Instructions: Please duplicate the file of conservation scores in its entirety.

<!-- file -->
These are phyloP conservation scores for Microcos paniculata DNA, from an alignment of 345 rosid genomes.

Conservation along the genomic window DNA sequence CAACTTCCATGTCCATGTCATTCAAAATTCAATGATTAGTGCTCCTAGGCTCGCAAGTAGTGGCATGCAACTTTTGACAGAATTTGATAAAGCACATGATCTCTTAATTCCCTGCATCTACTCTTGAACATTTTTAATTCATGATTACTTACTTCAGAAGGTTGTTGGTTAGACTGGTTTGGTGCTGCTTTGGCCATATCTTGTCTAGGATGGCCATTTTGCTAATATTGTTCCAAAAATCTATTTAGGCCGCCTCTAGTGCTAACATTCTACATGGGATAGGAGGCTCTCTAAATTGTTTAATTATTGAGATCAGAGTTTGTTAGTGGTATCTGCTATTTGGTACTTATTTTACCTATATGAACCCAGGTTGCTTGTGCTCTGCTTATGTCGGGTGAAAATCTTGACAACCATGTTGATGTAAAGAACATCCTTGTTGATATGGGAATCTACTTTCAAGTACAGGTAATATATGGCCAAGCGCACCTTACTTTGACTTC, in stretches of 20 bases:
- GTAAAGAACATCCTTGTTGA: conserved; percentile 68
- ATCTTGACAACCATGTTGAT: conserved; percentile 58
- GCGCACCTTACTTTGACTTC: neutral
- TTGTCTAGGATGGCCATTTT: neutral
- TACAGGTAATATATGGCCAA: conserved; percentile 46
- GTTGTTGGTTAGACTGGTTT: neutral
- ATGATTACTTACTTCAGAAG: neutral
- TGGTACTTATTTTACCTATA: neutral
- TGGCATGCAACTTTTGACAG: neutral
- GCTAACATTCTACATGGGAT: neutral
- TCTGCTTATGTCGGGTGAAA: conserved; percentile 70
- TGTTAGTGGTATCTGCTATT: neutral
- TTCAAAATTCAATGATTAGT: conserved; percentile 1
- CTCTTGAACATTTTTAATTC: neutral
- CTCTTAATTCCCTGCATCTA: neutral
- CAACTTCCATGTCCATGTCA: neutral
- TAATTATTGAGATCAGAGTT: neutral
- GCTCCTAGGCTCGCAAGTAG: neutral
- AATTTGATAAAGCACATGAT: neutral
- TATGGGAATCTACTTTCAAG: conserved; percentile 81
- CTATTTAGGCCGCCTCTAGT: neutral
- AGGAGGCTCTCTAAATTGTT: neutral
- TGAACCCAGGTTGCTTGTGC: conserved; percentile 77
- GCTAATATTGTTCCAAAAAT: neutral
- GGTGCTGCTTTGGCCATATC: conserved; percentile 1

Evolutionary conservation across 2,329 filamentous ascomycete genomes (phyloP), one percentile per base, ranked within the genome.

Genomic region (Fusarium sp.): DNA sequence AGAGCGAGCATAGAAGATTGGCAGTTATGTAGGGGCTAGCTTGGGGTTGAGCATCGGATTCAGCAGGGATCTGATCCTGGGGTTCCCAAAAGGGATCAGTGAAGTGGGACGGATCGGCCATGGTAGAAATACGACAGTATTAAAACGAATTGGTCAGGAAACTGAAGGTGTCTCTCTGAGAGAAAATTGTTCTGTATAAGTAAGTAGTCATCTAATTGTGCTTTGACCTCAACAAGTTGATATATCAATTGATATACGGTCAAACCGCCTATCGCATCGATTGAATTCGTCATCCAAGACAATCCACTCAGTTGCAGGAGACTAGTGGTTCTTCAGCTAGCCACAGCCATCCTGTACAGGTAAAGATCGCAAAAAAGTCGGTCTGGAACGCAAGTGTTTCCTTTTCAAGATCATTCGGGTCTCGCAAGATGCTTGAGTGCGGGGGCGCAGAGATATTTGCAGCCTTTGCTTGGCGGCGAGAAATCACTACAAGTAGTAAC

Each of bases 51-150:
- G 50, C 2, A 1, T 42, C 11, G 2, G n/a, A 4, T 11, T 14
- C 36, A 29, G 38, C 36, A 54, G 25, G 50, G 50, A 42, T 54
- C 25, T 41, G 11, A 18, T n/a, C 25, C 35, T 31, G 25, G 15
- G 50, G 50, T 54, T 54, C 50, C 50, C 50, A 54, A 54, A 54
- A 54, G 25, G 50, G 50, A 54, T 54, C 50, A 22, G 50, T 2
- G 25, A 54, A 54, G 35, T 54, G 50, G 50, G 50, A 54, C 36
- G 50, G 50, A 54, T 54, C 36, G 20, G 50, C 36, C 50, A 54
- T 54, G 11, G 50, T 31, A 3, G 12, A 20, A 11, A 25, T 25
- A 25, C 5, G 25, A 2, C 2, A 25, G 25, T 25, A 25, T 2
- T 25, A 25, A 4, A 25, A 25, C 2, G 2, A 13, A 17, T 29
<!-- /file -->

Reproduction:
These are phyloP conservation scores for Microcos paniculata DNA, from an alignment of 345 rosid genomes.

Conservation along the genomic window DNA sequence CAACTTCCATGTCCATGTCATTCAAAATTCAATGATTAGTGCTCCTAGGCTCGCAAGTAGTGGCATGCAACTTTTGACAGAATTTGATAAAGCACATGATCTCTTAATTCCCTGCATCTACTCTTGAACATTTTTAATTCATGATTACTTACTTCAGAAGGTTGTTGGTTAGACTGGTTTGGTGCTGCTTTGGCCATATCTTGTCTAGGATGGCCATTTTGCTAATATTGTTCCAAAAATCTATTTAGGCCGCCTCTAGTGCTAACATTCTACATGGGATAGGAGGCTCTCTAAATTGTTTAATTATTGAGATCAGAGTTTGTTAGTGGTATCTGCTATTTGGTACTTATTTTACCTATATGAACCCAGGTTGCTTGTGCTCTGCTTATGTCGGGTGAAAATCTTGACAACCATGTTGATGTAAAGAACATCCTTGTTGATATGGGAATCTACTTTCAAGTACAGGTAATATATGGCCAAGCGCACCTTACTTTGACTTC, in stretches of 20 bases:
- GTAAAGAACATCCTTGTTGA: conserved; percentile 68
- ATCTTGACAACCATGTTGAT: conserved; percentile 58
- GCGCACCTTACTTTGACTTC: neutral
- TTGTCTAGGATGGCCATTTT: neutral
- TACAGGTAATATATGGCCAA: conserved; percentile 46
- GTTGTTGGTTAGACTGGTTT: neutral
- ATGATTACTTACTTCAGAAG: neutral
- TGGTACTTATTTTACCTATA: neutral
- TGGCATGCAACTTTTGACAG: neutral
- GCTAACATTCTACATGGGAT: neutral
- TCTGCTTATGTCGGGTGAAA: conserved; percentile 70
- TGTTAGTGGTATCTGCTATT: neutral
- TTCAAAATTCAATGATTAGT: conserved; percentile 1
- CTCTTGAACATTTTTAATTC: neutral
- CTCTTAATTCCCTGCATCTA: neutral
- CAACTTCCATGTCCATGTCA: neutral
- TAATTATTGAGATCAGAGTT: neutral
- GCTCCTAGGCTCGCAAGTAG: neutral
- AATTTGATAAAGCACATGAT: neutral
- TATGGGAATCTACTTTCAAG: conserved; percentile 81
- CTATTTAGGCCGCCTCTAGT: neutral
- AGGAGGCTCTCTAAATTGTT: neutral
- TGAACCCAGGTTGCTTGTGC: conserved; percentile 77
- GCTAATATTGTTCCAAAAAT: neutral
- GGTGCTGCTTTGGCCATATC: conserved; percentile 1

Evolutionary conservation across 2,329 filamentous ascomycete genomes (phyloP), one percentile per base, ranked within the genome.

Genomic region (Fusarium sp.): DNA sequence AGAGCGAGCATAGAAGATTGGCAGTTATGTAGGGGCTAGCTTGGGGTTGAGCATCGGATTCAGCAGGGATCTGATCCTGGGGTTCCCAAAAGGGATCAGTGAAGTGGGACGGATCGGCCATGGTAGAAATACGACAGTATTAAAACGAATTGGTCAGGAAACTGAAGGTGTCTCTCTGAGAGAAAATTGTTCTGTATAAGTAAGTAGTCATCTAATTGTGCTTTGACCTCAACAAGTTGATATATCAATTGATATACGGTCAAACCGCCTATCGCATCGATTGAATTCGTCATCCAAGACAATCCACTCAGTTGCAGGAGACTAGTGGTTCTTCAGCTAGCCACAGCCATCCTGTACAGGTAAAGATCGCAAAAAAGTCGGTCTGGAACGCAAGTGTTTCCTTTTCAAGATCATTCGGGTCTCGCAAGATGCTTGAGTGCGGGGGCGCAGAGATATTTGCAGCCTTTGCTTGGCGGCGAGAAATCACTACAAGTAGTAAC

Each of bases 51-150:
- G 50, C 2, A 1, T 42, C 11, G 2, G n/a, A 4, T 11, T 14
- C 36, A 29, G 38, C 36, A 54, G 25, G 50, G 50, A 42, T 54
- C 25, T 41, G 11, A 18, T n/a, C 25, C 35, T 31, G 25, G 15
- G 50, G 50, T 54, T 54, C 50, C 50, C 50, A 54, A 54, A 54
- A 54, G 25, G 50, G 50, A 54, T 54, C 50, A 22, G 50, T 2
- G 25, A 54, A 54, G 35, T 54, G 50, G 50, G 50, A 54, C 36
- G 50, G 50, A 54, T 54, C 36, G 20, G 50, C 36, C 50, A 54
- T 54, G 11, G 50, T 31, A 3, G 12, A 20, A 11, A 25, T 25
- A 25, C 5, G 25, A 2, C 2, A 25, G 25, T 25, A 25, T 2
- T 25, A 25, A 4, A 25, A 25, C 2, G 2, A 13, A 17, T 29